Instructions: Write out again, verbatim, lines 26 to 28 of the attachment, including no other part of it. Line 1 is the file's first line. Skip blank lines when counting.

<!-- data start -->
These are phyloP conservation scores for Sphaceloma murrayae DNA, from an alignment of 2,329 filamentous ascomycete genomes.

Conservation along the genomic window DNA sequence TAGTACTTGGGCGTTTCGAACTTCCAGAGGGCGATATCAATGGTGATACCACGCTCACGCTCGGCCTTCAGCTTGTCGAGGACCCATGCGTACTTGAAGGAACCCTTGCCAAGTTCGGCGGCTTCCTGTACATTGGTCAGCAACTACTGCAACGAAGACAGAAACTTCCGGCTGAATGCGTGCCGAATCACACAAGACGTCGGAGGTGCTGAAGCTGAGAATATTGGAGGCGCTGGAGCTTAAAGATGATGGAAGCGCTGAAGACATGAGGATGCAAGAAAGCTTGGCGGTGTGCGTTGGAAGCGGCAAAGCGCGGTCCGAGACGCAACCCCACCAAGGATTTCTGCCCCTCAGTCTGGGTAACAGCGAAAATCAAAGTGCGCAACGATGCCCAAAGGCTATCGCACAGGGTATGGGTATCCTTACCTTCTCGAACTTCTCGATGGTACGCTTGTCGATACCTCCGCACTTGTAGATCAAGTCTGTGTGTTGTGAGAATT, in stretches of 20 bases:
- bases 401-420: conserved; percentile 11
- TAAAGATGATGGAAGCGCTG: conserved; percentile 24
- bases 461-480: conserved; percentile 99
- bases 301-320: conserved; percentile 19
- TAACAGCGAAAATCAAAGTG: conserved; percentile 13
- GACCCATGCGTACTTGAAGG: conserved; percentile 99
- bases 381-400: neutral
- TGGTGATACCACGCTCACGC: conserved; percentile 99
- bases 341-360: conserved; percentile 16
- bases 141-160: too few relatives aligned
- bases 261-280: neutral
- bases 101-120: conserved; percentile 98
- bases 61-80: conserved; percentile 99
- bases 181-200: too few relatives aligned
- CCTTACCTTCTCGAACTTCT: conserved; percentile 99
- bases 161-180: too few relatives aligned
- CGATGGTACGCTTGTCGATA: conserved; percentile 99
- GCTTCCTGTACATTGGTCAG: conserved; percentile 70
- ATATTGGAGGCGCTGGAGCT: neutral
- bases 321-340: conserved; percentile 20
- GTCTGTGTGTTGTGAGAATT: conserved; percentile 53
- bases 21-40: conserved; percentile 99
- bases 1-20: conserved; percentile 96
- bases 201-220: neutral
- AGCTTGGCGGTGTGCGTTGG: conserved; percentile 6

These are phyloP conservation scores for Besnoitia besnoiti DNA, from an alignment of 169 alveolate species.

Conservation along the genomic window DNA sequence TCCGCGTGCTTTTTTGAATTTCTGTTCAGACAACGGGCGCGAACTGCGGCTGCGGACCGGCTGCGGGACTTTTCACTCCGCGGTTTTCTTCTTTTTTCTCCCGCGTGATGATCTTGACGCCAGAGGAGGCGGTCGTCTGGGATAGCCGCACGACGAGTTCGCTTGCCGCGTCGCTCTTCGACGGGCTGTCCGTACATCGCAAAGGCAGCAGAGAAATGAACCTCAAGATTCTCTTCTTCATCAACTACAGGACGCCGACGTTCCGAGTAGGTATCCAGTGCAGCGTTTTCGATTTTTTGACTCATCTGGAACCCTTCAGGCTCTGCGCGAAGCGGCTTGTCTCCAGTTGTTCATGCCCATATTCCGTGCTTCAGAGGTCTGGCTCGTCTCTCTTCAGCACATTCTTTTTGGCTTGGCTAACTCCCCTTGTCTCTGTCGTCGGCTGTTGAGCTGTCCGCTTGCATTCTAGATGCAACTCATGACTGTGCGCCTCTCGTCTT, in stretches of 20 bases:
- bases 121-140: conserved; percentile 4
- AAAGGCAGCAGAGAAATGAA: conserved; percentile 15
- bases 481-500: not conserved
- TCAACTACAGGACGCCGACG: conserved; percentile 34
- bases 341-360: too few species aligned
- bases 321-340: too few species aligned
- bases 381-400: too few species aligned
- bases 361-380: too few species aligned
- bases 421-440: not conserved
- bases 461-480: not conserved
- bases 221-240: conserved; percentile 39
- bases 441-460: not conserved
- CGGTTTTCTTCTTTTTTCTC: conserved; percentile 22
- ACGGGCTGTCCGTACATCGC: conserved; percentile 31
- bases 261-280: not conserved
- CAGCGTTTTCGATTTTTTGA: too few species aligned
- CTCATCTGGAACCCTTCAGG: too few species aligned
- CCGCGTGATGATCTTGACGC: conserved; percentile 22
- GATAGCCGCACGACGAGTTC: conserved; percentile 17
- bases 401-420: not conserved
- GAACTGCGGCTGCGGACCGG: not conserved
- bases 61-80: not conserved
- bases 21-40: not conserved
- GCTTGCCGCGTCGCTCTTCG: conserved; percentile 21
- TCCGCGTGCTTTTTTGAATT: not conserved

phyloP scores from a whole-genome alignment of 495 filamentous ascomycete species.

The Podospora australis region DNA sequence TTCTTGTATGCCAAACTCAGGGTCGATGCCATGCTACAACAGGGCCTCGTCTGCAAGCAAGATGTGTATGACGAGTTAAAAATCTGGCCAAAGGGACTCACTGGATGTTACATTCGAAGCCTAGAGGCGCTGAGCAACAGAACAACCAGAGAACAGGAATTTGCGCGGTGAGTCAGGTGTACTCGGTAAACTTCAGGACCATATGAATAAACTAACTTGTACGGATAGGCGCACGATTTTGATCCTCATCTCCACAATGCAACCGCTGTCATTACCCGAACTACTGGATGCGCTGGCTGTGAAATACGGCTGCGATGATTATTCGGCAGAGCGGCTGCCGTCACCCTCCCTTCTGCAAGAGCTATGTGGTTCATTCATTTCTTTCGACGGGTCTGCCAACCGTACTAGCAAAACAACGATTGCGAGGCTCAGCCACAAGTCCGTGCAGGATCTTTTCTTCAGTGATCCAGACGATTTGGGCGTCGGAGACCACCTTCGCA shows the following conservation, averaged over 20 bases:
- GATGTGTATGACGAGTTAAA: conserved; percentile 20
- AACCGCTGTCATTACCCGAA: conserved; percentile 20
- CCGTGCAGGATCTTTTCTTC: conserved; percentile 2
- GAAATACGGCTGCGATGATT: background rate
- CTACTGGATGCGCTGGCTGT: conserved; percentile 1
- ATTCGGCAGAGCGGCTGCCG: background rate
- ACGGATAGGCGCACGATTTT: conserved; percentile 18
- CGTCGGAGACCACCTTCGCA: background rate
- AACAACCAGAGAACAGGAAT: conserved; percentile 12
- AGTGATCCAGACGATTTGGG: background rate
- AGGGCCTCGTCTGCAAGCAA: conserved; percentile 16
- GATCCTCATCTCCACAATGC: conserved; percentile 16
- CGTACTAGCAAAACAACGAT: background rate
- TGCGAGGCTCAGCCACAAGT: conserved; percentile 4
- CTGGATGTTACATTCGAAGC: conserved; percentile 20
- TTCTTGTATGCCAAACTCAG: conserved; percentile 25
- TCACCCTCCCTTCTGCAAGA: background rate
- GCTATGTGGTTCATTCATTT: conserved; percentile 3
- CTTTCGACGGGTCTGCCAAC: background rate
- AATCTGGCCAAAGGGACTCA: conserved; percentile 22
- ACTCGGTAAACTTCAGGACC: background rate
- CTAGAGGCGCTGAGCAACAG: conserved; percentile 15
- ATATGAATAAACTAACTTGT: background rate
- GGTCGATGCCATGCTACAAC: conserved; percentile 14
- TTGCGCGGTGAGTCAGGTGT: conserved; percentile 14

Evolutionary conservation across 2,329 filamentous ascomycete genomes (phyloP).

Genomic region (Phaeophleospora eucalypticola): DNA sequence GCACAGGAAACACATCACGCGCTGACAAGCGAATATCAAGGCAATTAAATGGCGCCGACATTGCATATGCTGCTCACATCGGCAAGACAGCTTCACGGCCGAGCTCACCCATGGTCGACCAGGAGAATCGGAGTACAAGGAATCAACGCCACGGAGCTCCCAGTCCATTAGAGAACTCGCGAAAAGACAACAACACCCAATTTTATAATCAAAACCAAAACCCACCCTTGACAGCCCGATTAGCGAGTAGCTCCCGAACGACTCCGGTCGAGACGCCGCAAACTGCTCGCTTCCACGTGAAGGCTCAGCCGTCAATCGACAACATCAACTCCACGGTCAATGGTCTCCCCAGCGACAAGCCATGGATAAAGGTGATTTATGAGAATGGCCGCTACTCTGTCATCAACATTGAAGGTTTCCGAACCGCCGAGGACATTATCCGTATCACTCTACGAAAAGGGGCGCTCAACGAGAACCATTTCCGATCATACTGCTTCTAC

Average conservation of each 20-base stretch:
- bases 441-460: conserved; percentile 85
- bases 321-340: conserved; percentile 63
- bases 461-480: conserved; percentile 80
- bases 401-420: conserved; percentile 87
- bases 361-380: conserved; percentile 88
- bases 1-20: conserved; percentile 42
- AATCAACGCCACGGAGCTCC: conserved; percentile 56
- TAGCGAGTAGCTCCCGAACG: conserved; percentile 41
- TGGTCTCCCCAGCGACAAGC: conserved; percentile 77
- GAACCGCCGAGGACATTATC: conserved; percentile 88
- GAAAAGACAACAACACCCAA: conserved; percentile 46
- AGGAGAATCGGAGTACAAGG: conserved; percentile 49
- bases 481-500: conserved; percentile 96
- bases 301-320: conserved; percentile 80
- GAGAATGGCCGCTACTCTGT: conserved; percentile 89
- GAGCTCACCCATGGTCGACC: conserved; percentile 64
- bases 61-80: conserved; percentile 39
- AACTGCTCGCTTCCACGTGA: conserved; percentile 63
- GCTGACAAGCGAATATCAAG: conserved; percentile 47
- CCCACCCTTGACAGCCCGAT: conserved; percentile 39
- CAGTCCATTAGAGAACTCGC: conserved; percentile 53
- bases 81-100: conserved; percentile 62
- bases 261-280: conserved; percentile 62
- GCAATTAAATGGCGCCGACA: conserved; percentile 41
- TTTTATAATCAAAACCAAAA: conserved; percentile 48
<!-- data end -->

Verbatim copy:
- bases 201-220: neutral
- AGCTTGGCGGTGTGCGTTGG: conserved; percentile 6

These are phyloP conservation scores for Besnoitia besnoiti DNA, from an alignment of 169 alveolate species.